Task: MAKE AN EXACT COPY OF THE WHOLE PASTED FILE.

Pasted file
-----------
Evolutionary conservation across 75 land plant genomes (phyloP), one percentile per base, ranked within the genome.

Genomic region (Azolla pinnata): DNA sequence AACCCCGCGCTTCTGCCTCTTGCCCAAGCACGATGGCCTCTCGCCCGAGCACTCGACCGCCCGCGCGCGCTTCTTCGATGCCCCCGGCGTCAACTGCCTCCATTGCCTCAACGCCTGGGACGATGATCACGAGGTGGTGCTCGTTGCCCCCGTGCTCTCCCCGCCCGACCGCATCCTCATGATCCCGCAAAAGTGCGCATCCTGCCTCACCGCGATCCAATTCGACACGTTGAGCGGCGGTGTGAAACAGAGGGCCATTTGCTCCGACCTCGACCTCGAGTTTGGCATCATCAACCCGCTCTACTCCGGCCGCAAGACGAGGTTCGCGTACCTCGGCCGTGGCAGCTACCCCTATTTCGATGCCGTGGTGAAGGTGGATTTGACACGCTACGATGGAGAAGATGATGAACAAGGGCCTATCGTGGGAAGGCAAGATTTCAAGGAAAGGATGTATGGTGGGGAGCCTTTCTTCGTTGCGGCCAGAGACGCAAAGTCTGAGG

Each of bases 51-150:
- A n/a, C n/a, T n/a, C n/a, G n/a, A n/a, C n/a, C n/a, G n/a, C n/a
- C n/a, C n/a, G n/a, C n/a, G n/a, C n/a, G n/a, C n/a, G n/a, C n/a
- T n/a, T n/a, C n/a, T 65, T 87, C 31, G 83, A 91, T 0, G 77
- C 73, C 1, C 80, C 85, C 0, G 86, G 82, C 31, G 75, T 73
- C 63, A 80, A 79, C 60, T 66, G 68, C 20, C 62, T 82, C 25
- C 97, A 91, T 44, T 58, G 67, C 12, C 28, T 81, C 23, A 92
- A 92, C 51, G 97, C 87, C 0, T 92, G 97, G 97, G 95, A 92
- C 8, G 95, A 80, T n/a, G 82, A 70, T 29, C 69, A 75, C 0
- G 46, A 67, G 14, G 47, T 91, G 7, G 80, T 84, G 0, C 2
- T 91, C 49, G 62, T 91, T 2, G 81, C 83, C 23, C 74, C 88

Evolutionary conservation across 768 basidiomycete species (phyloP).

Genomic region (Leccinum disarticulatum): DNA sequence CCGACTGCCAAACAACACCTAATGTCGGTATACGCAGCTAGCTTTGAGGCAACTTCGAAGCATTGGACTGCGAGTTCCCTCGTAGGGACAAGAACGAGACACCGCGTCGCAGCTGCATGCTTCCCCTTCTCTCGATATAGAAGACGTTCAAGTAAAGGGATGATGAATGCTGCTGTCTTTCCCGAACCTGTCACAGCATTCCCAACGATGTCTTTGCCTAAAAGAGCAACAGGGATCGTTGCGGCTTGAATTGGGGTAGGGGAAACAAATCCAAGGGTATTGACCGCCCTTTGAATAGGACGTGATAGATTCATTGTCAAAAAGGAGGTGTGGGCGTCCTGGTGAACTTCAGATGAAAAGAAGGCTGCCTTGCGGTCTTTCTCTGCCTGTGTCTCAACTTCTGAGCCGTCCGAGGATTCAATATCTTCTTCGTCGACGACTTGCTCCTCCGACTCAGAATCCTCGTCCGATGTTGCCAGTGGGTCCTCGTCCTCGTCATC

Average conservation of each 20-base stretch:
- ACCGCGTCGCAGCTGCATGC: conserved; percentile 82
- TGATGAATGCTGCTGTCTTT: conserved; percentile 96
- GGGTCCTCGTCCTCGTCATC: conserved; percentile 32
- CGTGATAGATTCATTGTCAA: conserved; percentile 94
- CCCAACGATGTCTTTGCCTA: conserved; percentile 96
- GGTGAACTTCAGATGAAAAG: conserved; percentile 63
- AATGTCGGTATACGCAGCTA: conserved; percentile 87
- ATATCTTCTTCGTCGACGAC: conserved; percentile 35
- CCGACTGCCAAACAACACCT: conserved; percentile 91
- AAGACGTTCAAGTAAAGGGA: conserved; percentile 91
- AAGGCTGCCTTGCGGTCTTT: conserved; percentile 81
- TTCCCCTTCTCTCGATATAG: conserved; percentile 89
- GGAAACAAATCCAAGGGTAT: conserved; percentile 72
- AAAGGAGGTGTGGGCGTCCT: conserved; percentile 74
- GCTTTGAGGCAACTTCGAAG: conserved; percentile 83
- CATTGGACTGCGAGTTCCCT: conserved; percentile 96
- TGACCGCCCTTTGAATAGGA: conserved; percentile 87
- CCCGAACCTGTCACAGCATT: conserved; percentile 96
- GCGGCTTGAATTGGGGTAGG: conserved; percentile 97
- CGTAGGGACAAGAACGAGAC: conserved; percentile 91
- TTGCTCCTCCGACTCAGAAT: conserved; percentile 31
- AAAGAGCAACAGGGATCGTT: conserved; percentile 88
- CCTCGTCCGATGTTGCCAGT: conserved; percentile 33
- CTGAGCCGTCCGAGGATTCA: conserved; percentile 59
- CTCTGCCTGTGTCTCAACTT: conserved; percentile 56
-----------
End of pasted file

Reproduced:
Evolutionary conservation across 75 land plant genomes (phyloP), one percentile per base, ranked within the genome.

Genomic region (Azolla pinnata): DNA sequence AACCCCGCGCTTCTGCCTCTTGCCCAAGCACGATGGCCTCTCGCCCGAGCACTCGACCGCCCGCGCGCGCTTCTTCGATGCCCCCGGCGTCAACTGCCTCCATTGCCTCAACGCCTGGGACGATGATCACGAGGTGGTGCTCGTTGCCCCCGTGCTCTCCCCGCCCGACCGCATCCTCATGATCCCGCAAAAGTGCGCATCCTGCCTCACCGCGATCCAATTCGACACGTTGAGCGGCGGTGTGAAACAGAGGGCCATTTGCTCCGACCTCGACCTCGAGTTTGGCATCATCAACCCGCTCTACTCCGGCCGCAAGACGAGGTTCGCGTACCTCGGCCGTGGCAGCTACCCCTATTTCGATGCCGTGGTGAAGGTGGATTTGACACGCTACGATGGAGAAGATGATGAACAAGGGCCTATCGTGGGAAGGCAAGATTTCAAGGAAAGGATGTATGGTGGGGAGCCTTTCTTCGTTGCGGCCAGAGACGCAAAGTCTGAGG

Each of bases 51-150:
- A n/a, C n/a, T n/a, C n/a, G n/a, A n/a, C n/a, C n/a, G n/a, C n/a
- C n/a, C n/a, G n/a, C n/a, G n/a, C n/a, G n/a, C n/a, G n/a, C n/a
- T n/a, T n/a, C n/a, T 65, T 87, C 31, G 83, A 91, T 0, G 77
- C 73, C 1, C 80, C 85, C 0, G 86, G 82, C 31, G 75, T 73
- C 63, A 80, A 79, C 60, T 66, G 68, C 20, C 62, T 82, C 25
- C 97, A 91, T 44, T 58, G 67, C 12, C 28, T 81, C 23, A 92
- A 92, C 51, G 97, C 87, C 0, T 92, G 97, G 97, G 95, A 92
- C 8, G 95, A 80, T n/a, G 82, A 70, T 29, C 69, A 75, C 0
- G 46, A 67, G 14, G 47, T 91, G 7, G 80, T 84, G 0, C 2
- T 91, C 49, G 62, T 91, T 2, G 81, C 83, C 23, C 74, C 88

Evolutionary conservation across 768 basidiomycete species (phyloP).

Genomic region (Leccinum disarticulatum): DNA sequence CCGACTGCCAAACAACACCTAATGTCGGTATACGCAGCTAGCTTTGAGGCAACTTCGAAGCATTGGACTGCGAGTTCCCTCGTAGGGACAAGAACGAGACACCGCGTCGCAGCTGCATGCTTCCCCTTCTCTCGATATAGAAGACGTTCAAGTAAAGGGATGATGAATGCTGCTGTCTTTCCCGAACCTGTCACAGCATTCCCAACGATGTCTTTGCCTAAAAGAGCAACAGGGATCGTTGCGGCTTGAATTGGGGTAGGGGAAACAAATCCAAGGGTATTGACCGCCCTTTGAATAGGACGTGATAGATTCATTGTCAAAAAGGAGGTGTGGGCGTCCTGGTGAACTTCAGATGAAAAGAAGGCTGCCTTGCGGTCTTTCTCTGCCTGTGTCTCAACTTCTGAGCCGTCCGAGGATTCAATATCTTCTTCGTCGACGACTTGCTCCTCCGACTCAGAATCCTCGTCCGATGTTGCCAGTGGGTCCTCGTCCTCGTCATC

Average conservation of each 20-base stretch:
- ACCGCGTCGCAGCTGCATGC: conserved; percentile 82
- TGATGAATGCTGCTGTCTTT: conserved; percentile 96
- GGGTCCTCGTCCTCGTCATC: conserved; percentile 32
- CGTGATAGATTCATTGTCAA: conserved; percentile 94
- CCCAACGATGTCTTTGCCTA: conserved; percentile 96
- GGTGAACTTCAGATGAAAAG: conserved; percentile 63
- AATGTCGGTATACGCAGCTA: conserved; percentile 87
- ATATCTTCTTCGTCGACGAC: conserved; percentile 35
- CCGACTGCCAAACAACACCT: conserved; percentile 91
- AAGACGTTCAAGTAAAGGGA: conserved; percentile 91
- AAGGCTGCCTTGCGGTCTTT: conserved; percentile 81
- TTCCCCTTCTCTCGATATAG: conserved; percentile 89
- GGAAACAAATCCAAGGGTAT: conserved; percentile 72
- AAAGGAGGTGTGGGCGTCCT: conserved; percentile 74
- GCTTTGAGGCAACTTCGAAG: conserved; percentile 83
- CATTGGACTGCGAGTTCCCT: conserved; percentile 96
- TGACCGCCCTTTGAATAGGA: conserved; percentile 87
- CCCGAACCTGTCACAGCATT: conserved; percentile 96
- GCGGCTTGAATTGGGGTAGG: conserved; percentile 97
- CGTAGGGACAAGAACGAGAC: conserved; percentile 91
- TTGCTCCTCCGACTCAGAAT: conserved; percentile 31
- AAAGAGCAACAGGGATCGTT: conserved; percentile 88
- CCTCGTCCGATGTTGCCAGT: conserved; percentile 33
- CTGAGCCGTCCGAGGATTCA: conserved; percentile 59
- CTCTGCCTGTGTCTCAACTT: conserved; percentile 56